In the cities of Magiliou, Baranavichi and Saligorsk, opposition candidates have already registered complaints against the local authorities’ decisions regarding the designation of places for the election campaign, and have managed to force a positive reaction from the central election commission. “Unfortunately, this barely changes the general situation in most regions of the country”, comments Stefanovich. “Even after the intervention of the central election commission, there are, in Magiliou for example, still only three places which have been designated for election campaign events, in spite of the fact that there are dozens of electoral districts in the city”, says Stefanovich.
Censorship and restrictions affect the distribution of election campaign materials by candidates critical of the regime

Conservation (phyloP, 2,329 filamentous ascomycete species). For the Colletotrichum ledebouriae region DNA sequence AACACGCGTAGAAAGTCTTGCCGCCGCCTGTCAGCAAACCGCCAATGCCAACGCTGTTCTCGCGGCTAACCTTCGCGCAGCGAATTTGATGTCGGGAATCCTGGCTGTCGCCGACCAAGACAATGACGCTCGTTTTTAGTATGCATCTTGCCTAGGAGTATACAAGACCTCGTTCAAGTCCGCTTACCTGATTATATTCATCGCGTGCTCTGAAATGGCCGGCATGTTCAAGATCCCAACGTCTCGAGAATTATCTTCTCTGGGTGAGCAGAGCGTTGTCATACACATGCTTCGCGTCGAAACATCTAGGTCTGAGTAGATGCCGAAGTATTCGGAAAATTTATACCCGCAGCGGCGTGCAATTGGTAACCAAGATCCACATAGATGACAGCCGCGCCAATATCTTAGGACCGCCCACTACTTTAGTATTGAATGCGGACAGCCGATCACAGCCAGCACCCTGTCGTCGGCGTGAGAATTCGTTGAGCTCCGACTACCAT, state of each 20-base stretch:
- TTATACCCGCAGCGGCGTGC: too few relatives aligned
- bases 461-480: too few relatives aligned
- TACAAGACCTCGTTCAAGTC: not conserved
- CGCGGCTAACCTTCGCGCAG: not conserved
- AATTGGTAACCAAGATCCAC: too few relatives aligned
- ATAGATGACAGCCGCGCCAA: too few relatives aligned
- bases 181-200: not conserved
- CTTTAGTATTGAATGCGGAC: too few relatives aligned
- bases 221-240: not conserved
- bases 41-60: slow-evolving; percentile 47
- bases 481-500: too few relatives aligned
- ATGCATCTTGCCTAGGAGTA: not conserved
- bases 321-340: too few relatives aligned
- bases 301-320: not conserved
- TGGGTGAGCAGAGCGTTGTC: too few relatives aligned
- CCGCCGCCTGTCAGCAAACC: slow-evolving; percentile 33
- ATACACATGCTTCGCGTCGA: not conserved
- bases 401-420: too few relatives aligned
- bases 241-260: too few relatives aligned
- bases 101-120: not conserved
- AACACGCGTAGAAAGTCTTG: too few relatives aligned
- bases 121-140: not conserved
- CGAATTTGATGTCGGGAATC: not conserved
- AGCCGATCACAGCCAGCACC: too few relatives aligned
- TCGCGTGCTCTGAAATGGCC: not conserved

Since the start of the election campaign, the domestic election observers have been reporting on a multitude of cases of unlawful restriction on the production and distribution of election campaign materials. According to experts from the initiative “Human Rights Defenders for Free Elections”, the financial resources provided by the law are insufficient for a candidate to conduct an effective election campaign. “According to the new electoral code, candidates are only allowed to use their own finances, whether they come from voter donations or out of the political parties’ or civil society organisations’ budgets, during presidential and parliamentary elections – not however during local elections”, explains Valiantsin Stefanovich. According to the law, the state budget provides each candidate for a seat on a council with funds for the production of election campaign materials: at the village level this is up to 35,000 Belarusian Roubles, BYR (around 9 €), at the rayon level up to 140,000 BYR (approx. 35 €) and on the regional level (including the capital city council in Minsk) up to 280,000 BYR (approx. 70 €). “We have received many reports from opposition politicians who have, with the money provided by the state, only been able to produce election campaign materials for between 10 and 40% of the potential voters in their electoral districts”, emphasises Stefanovich.